Author Topic: A matter of propriety  (Read 6809 times)

Offline Mike Nagano

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Re: A matter of propriety
« Reply #15 on: February 20, 2003, 09:41:58 PM »
I realize the original topic was about considerations of rank, but since the issue of disabilities came up, I thought it worth my two cents....

Why would teaching someone who is restricted to a wheelchair be a "disservice?"  I can't really see someone in a wheelchair going on the offensive to attack many people.  So what else do they have but self-defense?  Where are they going to hide their gun, and what what disadvange would they be in trying to maneuver their chair and aim their gun at someone trying to come around them from the rear?  Have you ever heard of Ron Scanlon of San Soo?  Trememdous martial artist who's been in a chair most of his life.  You can't tell me that the martial arts was a waist of time for him and that he would have been better off learning how to shoot a gun.  I met him when I was working at Casa Colina Hospital.  Very cool guy.  Dedicated martial artist (though it was nearly 15 years ago that I met him).

Check out the paralympics some time.  They occur every four years just after the Olympic Games in the same host city.  You'll see athletes, many who are martial artists, competing at a level most of us could only dream about, with varying kinds and degrees of disabilities.  There're people who are blind competing in judo.  Some of the best fencers in the world compete in wheelchair fencing.  A disability is a limitation of the mind, in my opinion.  Don't count out people just because they're "ridden" in a wheelchair.
« Last Edit: December 31, 1969, 06:00:00 PM by 1054443600 »
Sifu Mike Nagano
Bishop's Kajukenbo Academy

Offline Gints Klimanis

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Re: A matter of propriety
« Reply #16 on: February 20, 2003, 10:30:01 PM »
Please read my post again.  In the beginning, I wrote
that physically-disabled students need martial arts
more than I do, and that their special needs should
be accomodated.  If someone in a wheel chair wants to join a martial arts class, I'm all for it and would welcome them to my class.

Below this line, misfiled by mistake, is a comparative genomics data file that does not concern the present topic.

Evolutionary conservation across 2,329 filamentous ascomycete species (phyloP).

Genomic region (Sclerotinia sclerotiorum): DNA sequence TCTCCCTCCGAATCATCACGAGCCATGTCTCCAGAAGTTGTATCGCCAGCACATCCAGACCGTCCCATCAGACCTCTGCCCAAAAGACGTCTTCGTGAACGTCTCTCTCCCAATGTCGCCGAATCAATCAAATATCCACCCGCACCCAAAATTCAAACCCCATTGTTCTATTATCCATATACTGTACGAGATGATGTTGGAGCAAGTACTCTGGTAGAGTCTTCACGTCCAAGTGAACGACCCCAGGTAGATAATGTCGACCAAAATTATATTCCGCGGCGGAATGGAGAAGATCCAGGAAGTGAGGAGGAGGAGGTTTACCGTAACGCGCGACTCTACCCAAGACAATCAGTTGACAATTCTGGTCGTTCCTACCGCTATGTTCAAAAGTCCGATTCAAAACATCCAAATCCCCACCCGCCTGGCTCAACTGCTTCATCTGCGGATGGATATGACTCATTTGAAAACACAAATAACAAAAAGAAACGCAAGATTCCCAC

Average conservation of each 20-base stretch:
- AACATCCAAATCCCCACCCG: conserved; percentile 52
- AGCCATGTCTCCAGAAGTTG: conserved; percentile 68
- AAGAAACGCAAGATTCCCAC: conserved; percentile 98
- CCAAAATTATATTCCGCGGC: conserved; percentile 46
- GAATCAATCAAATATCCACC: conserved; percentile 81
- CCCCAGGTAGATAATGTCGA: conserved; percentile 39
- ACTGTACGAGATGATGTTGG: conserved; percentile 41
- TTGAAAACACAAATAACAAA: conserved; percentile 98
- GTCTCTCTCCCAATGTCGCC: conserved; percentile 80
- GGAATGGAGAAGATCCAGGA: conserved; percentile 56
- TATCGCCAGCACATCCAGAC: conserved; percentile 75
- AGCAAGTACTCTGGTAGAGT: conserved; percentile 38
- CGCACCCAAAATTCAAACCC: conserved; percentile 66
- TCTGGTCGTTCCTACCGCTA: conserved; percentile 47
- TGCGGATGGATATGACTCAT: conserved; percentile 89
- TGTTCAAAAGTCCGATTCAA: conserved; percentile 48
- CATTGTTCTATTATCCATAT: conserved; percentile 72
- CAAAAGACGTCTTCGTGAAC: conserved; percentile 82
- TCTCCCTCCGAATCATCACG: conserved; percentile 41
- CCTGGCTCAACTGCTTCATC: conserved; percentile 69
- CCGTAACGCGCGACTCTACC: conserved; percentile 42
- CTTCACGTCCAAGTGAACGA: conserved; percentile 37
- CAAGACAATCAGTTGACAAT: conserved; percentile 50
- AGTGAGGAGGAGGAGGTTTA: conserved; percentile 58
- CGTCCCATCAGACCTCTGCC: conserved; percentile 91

The rest of your post contains too many contradictions.
You state that you are unable to imagine a wheel chair
ridden person going on the offensive.  A few sentences
later, you talk about an exceptional martial artist,
exceptional paralympic athletes and conclude that
physical disabilities are a state of mind.

I still stand by my sentiment that teaching *unarmed self-defense* to a wheel-chair-ridden person is a disservice.   That's not to say that their time in
the dojo is not enjoyable or a good way to spend time.
Although we all strive to the ideal where size and strength differences can be equalized with technique, it takes a LOT of training to approach this equalization.  
Most will never be able to reach it, and physically-disabled people will have an even harder time reaching
that parity.  If the wheel-chair-ridden student is
indeed disabled, their physical abilities will be lower
on average.  If the physical abilities are not lower,
they're not disabled. It's important to consider the average case.  You cite an expectional wheel chair ridden martial artist, and it's inaccurate to use an exception as an average case.  

And I certainly don't agree that disability is a limitation of the mind.  I don't want to pull softie strings, but I
want to point out that I have spent some time being
somewhat disabled.  Due in an accident last summer and underwent three abdominal surgeries.  When you
don't have abdominal strength, unarmed self-defense
is an illusion.  In a few months, I will have one more.  Although I've put in over a decade of training, I can tell you that right now, I need to rely on a weapon for self-defense.  I have no trouble  carrying a folding knife in my pocket and carry an ironwood stick when I walk to deal with all of the huge dogs that approach me.  Apparently, dogs have a keen interest in my scent of
blood.

As for the comment on a gun, a gun is an excellent
weapon for attacks from any direction, even for a paraplegic.

As for carrying a weapon, wheel chairs have loads of places to stash knives and guns.   I've put in some time in a wheel chair.

I don't count out people in a wheel chair.  However,
if you are trying to tell me that the average person
in a wheel chair is not less physically-capable than than
average person, I will strongly disagree.

Gee, I hope no one walks away thinking that
I have some issue with wheel chairs.  I do hope that
you walk away thinking that I would recommend that
wheel chair students learn to use weapons for
effective self-defense.





« Last Edit: December 31, 1969, 06:00:00 PM by 1054443600 »
"We do not condone the use of a toilet seat as a deadly weapon"
Go Shin Jutsu Kenpo, 3rd Degree Black Belt Prof. Richard Lewis
Bono JKD/Kajukenbo, Prof. John Bono, San Jose, CA
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